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Tutankhamun Walking Sticks

Tutankhamun Walking Sticks displayed in the Egyptian Museum. Most of the ancient Egyptian pharaohs and nobles were represented holding a cane or a staff as it was a sign of nobility as well as helping him to kneel upon it during the old age. In the tomb of Tutankhamun we found around 130 complete and fragmentary examples of sticks and canes from the Antechamber, the annex and the burial chamber. This led Carter to believe that Tutankhamun was an amateur collector of walking sticks or canes.

In the light of the recent DNA examination performed early in 2010 on the mummy of Tutankhamun, scientists discovered that he suffered from a disease (Avascular bone necrosis), which caused him to have a lame foot. This evidence gives a logical explanation for the presence of this vast collection of walking canes and sticks recovered from his tomb.
Many of the canes were clearly ritualistic while others showed signs of use. 


Tutankhamun Walking Sticks

 There were different types such as long staffs with knobbed and forked tops used for killing snakes, crooked sticks…etc.  Some of the canes and sticks in this showcase are made out of wood; some of them gilded and other sticks were just the upper part of the ceremonial fans held by attendants. The latter ones contain cartouches of King Tutankhamun; the coronation name and sometimes the birth name.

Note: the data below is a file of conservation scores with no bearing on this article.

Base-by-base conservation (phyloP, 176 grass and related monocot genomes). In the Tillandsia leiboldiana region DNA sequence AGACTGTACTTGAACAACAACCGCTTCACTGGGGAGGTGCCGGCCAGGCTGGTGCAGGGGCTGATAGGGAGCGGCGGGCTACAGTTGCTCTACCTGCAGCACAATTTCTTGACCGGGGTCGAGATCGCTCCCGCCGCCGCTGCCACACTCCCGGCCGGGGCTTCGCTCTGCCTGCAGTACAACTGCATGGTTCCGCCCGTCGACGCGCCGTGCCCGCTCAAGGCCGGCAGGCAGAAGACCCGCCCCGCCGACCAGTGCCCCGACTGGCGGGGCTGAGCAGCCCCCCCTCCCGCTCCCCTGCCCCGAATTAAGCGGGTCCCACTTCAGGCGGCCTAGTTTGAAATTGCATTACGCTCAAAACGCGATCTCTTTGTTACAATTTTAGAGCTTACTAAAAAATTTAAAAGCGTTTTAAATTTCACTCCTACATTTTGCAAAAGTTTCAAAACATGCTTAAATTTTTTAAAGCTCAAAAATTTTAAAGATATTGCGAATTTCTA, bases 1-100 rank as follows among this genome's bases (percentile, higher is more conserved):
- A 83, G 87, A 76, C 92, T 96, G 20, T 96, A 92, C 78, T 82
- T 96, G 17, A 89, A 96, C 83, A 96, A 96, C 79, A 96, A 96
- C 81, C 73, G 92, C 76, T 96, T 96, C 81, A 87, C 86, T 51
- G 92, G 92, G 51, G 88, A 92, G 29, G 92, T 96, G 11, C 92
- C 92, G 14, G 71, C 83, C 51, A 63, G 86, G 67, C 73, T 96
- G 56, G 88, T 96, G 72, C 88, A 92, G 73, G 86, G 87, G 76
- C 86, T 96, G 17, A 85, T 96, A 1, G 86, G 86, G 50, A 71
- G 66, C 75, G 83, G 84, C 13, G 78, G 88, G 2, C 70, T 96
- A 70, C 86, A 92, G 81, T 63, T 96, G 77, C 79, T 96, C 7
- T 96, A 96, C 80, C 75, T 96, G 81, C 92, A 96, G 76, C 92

We can see here there are several sticks or canes having curved ends these curved ends were decorated with enemies most probably these enemies were depicted upside down in order to ensure that they are under the subjugation of the king and that he has full control on them. The most important cane or stick here is the Cane with two prisoners. 

 Tutankhamun Walking Sticks

It was discovered among others and some bows and arrows inside an oblong box found in the Antechamber at the foot of the lion-headed funerary couch. It is made out of gilded bronze. Enemies were traditionally represented bound on temple walls, around bases of statues or even stretched out on the kings’ footstools. But here they are shown on the handle of the cane to be held in the hand of his majesty. 


The fertile imagination of the skilful artist has mixed the two enemies or prisoners together in a rare piece of art. The end of the cane takes the shape of two traditional enemies: one Nubian and the other Asiatic. The Nubian’s face, hands and feet are made out of ebony and he is represented wearing a short curly hair wig and a pleated garment with multicoloured streamers. 

Tutankhamun Walking Sticks

 While the Asiatic’s face, hands and feet are made out of ivory and he is represented with a beard and straight long hair while wearing a costume ornamented with ribbons and circular and floral motifs.  When the king grasped this cane, the prisoners were turned upside down and rendered harmless. At the other end of the cane, there is a papyrus umbel made of blue faience and inscribed on it a representation of the cartouche of the king (nb xprw ra)


There are 2 theories about the way these sticks were held:

1-    The king held the stick with the representation of Libyan and Nubian enemies under his hand in order to use the lower part of the stick to stamp his name on the ground. Some scholars refused this as the king will stamp his name everywhere in the ground and could be stepped on which is not acceptable as it will be under the people’s feet.

2-    The king held the stick from the end where the stamp is, while the part with the Nubian and Libyan was on the ground as another way of humiliation.